Nicholas - Creve Coeur, Missouri
Entered on December 19, 2008
Age Group: Under 18
  • Podcasts

    Sign up for our free, weekly podcast of featured essays. You can download recent episodes individually, or subscribe to automatically receive each podcast. Learn more.

  • FAQ

    Frequently asked questions about the This I Believe project, educational opportunities and more...

  • Top Essays USB Drive

    This USB drive contains 100 of the top This I Believe audio broadcasts of the last ten years, plus some favorites from Edward R. Murrow's radio series of the 1950s. It's perfect for personal or classroom use! Click here to learn more.

Words. They are marvelous, numerous, raw meaning without physical representation. But have you ever wondered what the most important word is? If you speak English you have about 988,968 to choose from. It’s incredibly daunting. This question has followed me most of my life, and although words such as justice, life, peace, gratefulness, and freedom seem important, none ever seemed omnipotent, at least not until six months ago. It was Wednesday, I was staring at a tree, half listening to an argument a friend of mine was having over how to properly light charcoal, when it came to me, an epiphany, like an explosion inside my head. The most important, and meaningful, word ever uttered. It gives us a reason to live, separating the wise from the ignorant, and serving as the foundation for all religions. W-h-y?

Shall I explain “why”?

Have you heard the term, “there are no stupid questions, only stupid answers”? Many don’t believe this, but I now recognize it as a universal truth. Regardless of how much or little one knows, if the desire for knowledge and understanding is limitless, so too is the potential. If you compare humans to other creatures, we fight, we mate and we eat. So what truly separates man from beast? The answer is simple. No dog, cat, or chimpanzee ever gazed at the heavens and asked, “Why am I here? What is my purpose in life?” The quest for deeper meaning behind the already established is the defining factor which makes us human. Therefore the first human was the one who first asked “Why”?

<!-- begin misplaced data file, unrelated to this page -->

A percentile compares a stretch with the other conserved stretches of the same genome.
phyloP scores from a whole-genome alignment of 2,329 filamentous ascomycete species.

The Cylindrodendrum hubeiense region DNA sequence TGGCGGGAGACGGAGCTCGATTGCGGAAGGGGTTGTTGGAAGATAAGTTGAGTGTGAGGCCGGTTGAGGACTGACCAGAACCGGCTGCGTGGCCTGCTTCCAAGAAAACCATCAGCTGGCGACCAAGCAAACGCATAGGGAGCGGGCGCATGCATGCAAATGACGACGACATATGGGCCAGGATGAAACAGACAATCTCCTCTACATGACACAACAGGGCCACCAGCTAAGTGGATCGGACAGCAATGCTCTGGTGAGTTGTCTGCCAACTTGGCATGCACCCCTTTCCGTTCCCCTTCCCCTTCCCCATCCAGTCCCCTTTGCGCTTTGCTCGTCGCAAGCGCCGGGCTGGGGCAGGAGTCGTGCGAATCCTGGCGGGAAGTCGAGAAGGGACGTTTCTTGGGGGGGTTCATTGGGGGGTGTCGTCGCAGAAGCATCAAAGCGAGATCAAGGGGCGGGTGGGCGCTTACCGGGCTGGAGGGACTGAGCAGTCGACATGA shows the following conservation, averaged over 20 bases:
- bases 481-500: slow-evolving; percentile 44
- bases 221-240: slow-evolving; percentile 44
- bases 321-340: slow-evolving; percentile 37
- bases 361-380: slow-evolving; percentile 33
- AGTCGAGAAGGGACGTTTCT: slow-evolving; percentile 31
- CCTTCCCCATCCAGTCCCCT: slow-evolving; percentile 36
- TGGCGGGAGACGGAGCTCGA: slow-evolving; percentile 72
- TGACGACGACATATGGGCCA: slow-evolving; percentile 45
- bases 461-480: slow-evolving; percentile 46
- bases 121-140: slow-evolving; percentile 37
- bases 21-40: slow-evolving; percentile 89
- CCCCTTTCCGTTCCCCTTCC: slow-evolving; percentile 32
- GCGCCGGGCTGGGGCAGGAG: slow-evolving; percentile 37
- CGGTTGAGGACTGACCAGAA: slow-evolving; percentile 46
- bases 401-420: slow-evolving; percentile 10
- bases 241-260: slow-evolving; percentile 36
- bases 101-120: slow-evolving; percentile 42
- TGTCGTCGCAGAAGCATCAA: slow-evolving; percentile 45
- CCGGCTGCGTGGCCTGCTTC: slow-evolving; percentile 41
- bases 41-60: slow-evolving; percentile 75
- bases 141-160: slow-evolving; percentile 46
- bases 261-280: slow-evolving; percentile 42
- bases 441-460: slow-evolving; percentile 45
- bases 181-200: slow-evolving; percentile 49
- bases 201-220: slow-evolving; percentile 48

As a Boy Scout, my experiences have taught me much. For example, to earn my cooking merit badge I had to interview a professional chef. The interview was long, but the one thing I’ll never forget was his reply when I asked him about the greatest aspect of being a chef. “It’s learning something new every single day. The day you end your quest for knowledge is not only the day you stop being a chef, it’s the day you stop living.” This has stayed with me. If we quit searching for answers and simply take things for granted, what point is there to life? Isn’t seeking the answers to “why” the entire foundation behind philosophy and science?

The friend I mentioned earlier, Jordan, is also a Scout whose most notable feature is his inquisitive nature, which brought him negative attention and annoyed many. However, hearing him argue about the charcoal led to my epiphany. Jordan now occupies the highest position in the troop, and is one of the most reliable, knowledgeable, and hard working people I know. He still asks questions, but is now respected for it.

I have always been fascinated with the unknown, perhaps that’s why I consider “why” such an important word. I am also religious, and believe in god. This might seem counterintuitive, but it need not be. There is no statement you can make, or comment you can utter, for which “why?” is not an appropriate response. For every advance in research and truth uncovered, there will always be a new “why?” Science can never answer all the whys out there, especially the deep philosophical ones that plague us. This is why religion has survived millennia; and why we will always need a god. Our constant need for answers and reasons will never be satisfied. Thus we continue to progress and grow. Clearly “why” isn’t just a word, it’s a way of life.

That’s “why”.